There are two GML programs that measure OCS. The longest and most complete measurement of OCS is from the HATS flask program (data displayed below). The CATS in situ GCs also measure OCS, however the data are much less precise than the flask measurements.
Atmospheric dry mole fractions (parts-per-trillion or ppt) of OCS measured by GC-MSD in the HATS flask program. Each point represents a monthly mean at one of 8-12 stations: Alert, Canada (ALT), Summit Greenland (SUM), Barrow, Alaska (BRW), Mace Head, Ireland (MHD), Trinidad Head, California (THD), Niwot Ridge, Colorado (NWR), Cape Kumukahi, Hawaii (KUM), Manua Loa, Hawaii (MLO), American Samoa (SMO), Cape Grim, Australia (CGO), Palmer Station, Antarctica (PSA), South Pole, Antarctica (SPO).
Zonal mean dry mole fractions (ppt) are estimated from the flask program by equally weighting monthly mean measurements in each latitude band. Small gaps (less than 6 months) are interpolated prior to averaging. Solid lines are used for Northern hemispheric measurements and dashed for the Southern hemisphere.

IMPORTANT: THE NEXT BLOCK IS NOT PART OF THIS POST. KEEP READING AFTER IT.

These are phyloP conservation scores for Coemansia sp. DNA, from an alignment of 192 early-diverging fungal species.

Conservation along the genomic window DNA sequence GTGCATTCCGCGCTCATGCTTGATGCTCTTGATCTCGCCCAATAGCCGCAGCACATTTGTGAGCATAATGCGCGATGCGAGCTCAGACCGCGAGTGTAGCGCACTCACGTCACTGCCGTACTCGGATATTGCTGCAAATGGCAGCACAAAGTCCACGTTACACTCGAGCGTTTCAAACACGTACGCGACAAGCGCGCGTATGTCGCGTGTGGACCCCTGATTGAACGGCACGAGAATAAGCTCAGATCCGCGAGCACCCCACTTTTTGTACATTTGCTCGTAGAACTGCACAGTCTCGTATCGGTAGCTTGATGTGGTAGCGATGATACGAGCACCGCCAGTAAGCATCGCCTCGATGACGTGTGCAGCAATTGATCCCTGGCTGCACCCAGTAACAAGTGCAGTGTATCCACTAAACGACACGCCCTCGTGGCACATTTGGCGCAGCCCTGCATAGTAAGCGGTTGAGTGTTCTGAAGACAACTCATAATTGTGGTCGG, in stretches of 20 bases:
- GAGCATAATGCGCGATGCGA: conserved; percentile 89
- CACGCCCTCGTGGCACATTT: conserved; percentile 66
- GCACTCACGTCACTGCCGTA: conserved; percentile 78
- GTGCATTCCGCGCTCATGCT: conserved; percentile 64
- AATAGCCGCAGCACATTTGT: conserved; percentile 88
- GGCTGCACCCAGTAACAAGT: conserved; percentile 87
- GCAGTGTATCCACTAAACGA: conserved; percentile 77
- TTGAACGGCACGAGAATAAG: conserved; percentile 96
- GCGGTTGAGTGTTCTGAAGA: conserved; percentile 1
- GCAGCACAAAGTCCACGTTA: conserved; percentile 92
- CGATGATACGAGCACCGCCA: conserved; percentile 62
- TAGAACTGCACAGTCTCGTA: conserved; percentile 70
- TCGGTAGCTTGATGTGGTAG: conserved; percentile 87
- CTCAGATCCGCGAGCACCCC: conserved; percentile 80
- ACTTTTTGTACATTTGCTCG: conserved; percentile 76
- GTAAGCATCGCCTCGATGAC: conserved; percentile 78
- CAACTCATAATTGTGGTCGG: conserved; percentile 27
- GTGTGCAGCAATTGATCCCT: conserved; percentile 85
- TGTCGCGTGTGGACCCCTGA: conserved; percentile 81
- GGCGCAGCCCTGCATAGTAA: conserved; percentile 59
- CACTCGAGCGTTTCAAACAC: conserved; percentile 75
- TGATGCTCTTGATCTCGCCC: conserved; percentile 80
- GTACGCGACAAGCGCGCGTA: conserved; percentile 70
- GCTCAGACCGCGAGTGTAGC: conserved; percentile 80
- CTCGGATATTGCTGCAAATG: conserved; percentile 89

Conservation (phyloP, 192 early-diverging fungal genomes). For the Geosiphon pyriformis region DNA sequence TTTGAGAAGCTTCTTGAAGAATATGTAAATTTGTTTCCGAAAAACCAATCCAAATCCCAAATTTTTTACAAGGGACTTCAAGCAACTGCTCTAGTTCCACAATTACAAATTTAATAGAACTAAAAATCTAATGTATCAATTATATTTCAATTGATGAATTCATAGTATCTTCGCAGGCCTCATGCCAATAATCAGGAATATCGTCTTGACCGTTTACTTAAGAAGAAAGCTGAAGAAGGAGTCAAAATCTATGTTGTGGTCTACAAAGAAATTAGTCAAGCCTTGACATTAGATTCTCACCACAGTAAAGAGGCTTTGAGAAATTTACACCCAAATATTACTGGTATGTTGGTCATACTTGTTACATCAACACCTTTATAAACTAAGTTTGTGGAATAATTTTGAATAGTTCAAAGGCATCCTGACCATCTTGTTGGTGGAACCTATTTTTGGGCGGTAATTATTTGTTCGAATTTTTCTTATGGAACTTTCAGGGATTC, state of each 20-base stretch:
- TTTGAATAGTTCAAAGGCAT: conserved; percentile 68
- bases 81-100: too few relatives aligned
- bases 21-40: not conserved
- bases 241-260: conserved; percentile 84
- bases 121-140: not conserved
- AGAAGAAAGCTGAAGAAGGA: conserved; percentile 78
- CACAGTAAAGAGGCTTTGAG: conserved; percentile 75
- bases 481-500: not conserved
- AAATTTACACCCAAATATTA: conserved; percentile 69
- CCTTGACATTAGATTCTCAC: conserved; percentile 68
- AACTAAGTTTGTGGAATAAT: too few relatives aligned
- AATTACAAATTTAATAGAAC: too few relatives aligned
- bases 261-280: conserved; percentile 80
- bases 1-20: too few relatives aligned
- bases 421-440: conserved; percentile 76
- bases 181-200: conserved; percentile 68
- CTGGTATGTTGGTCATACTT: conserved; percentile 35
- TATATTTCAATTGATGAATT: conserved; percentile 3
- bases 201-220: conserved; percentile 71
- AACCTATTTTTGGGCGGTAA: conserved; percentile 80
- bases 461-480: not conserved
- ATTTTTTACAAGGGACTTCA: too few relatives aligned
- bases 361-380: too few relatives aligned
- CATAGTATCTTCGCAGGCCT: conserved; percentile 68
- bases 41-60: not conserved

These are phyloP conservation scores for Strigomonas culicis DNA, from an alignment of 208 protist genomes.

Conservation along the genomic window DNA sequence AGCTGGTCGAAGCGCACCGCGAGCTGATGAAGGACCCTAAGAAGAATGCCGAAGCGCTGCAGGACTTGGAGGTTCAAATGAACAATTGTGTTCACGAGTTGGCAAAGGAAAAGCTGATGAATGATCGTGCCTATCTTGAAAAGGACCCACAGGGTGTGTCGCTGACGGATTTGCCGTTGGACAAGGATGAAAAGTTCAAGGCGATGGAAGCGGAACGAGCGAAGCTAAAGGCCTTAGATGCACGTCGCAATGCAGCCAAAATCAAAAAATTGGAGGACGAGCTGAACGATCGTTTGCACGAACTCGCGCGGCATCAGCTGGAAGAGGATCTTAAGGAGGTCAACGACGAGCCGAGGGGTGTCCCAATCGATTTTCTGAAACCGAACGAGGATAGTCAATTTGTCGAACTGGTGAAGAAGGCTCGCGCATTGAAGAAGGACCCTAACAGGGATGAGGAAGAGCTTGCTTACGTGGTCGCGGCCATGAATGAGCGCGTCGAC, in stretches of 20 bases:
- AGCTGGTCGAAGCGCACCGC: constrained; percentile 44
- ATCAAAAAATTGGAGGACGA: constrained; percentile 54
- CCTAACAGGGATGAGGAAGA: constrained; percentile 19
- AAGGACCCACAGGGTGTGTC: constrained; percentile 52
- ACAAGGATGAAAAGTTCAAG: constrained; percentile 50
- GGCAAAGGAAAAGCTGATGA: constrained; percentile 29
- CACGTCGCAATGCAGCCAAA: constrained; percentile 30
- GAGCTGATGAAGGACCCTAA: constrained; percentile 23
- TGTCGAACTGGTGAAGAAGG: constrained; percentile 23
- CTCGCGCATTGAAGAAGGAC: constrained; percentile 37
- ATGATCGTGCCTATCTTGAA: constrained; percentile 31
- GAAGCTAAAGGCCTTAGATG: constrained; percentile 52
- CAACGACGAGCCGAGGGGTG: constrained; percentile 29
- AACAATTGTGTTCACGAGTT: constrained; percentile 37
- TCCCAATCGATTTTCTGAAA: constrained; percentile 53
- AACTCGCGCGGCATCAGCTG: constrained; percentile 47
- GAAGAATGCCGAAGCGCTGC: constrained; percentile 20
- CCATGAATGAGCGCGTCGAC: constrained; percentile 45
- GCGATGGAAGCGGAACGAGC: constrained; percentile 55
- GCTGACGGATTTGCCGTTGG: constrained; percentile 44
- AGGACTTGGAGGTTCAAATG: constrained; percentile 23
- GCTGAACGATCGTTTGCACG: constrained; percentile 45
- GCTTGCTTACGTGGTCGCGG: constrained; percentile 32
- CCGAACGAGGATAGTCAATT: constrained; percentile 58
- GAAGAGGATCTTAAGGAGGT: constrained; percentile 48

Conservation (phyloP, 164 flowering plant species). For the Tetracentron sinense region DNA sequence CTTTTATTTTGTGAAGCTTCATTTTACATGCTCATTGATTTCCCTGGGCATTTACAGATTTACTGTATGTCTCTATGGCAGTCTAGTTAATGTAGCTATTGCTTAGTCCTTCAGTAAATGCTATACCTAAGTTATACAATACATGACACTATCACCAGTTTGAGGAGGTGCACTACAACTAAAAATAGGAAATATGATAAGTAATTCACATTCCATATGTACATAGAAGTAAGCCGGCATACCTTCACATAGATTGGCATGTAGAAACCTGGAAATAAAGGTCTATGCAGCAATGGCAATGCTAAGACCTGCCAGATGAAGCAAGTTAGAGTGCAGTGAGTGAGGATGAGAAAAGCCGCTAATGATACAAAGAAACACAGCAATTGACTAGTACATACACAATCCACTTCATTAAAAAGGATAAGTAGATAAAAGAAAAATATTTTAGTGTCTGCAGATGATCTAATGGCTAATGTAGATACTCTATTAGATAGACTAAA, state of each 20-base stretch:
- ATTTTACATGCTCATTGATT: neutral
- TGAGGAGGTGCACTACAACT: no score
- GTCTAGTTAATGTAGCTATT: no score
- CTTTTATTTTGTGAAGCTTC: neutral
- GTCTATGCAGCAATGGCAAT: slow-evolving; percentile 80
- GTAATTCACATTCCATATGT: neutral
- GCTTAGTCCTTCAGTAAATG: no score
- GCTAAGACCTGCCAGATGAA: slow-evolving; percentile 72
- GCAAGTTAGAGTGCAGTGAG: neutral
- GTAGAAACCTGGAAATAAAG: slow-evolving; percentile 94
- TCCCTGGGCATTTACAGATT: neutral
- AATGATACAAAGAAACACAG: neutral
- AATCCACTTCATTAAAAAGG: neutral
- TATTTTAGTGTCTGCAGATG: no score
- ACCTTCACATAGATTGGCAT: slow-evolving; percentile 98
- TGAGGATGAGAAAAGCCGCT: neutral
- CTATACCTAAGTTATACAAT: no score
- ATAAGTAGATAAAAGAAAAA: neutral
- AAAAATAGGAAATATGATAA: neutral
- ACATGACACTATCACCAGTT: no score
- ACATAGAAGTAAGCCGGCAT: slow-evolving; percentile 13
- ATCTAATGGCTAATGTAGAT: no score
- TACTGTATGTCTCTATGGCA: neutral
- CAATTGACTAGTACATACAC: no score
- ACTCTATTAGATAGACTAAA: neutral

- Hu, L., S. Montzka, A. Kaushik, A. Andrews, C. Sweeney, J. Miller, I. Baker, S. Denning, E. Campbell, Y. Shiga, P. Tans, M. C. Siso, M. Crotwell, K. McKain, K. Thoning, B. Hall, I. Vimont, J. Elkins, M. Whelan, P. Suntharalingam (2021), COS-derived GPP relationships with temperature and light help explain high-latitude atmospheric CO2 seasonal cycle amplification, Proc. Natl. Acad. Sci. U.S.A., 118(33): e2103423118. http://doi.org/10.1073/pnas.2103423118.
Data used to derive fluxes in Hu, et al. 2021 paper are located here.
- Montzka, S. A., P. Calvert, B. D. Hall, J. W. Elkins, T. J. Conway, P. P. Tans, and C. Sweeney (2007), On the global distribution, seasonality, and budget of atmospheric carbonyl sulfide (COS) and some similarities to CO2, J. Geophys. Res., 112, D09302, doi:10.1029/2006JD007665.
- Montzka, S. A., M. Aydin, M. Battle, J. H. Butler, E. S. Saltzman, B. D. Hall, A. D. Clarke, D. Mondeel, and J. W. Elkins (2004), A 350-year atmospheric history for carbonyl sulfide inferred from Antarctic firn air and air trapped in ice, J. Geophys. Res., 109, D22302, doi:10.1029/2004JD004686.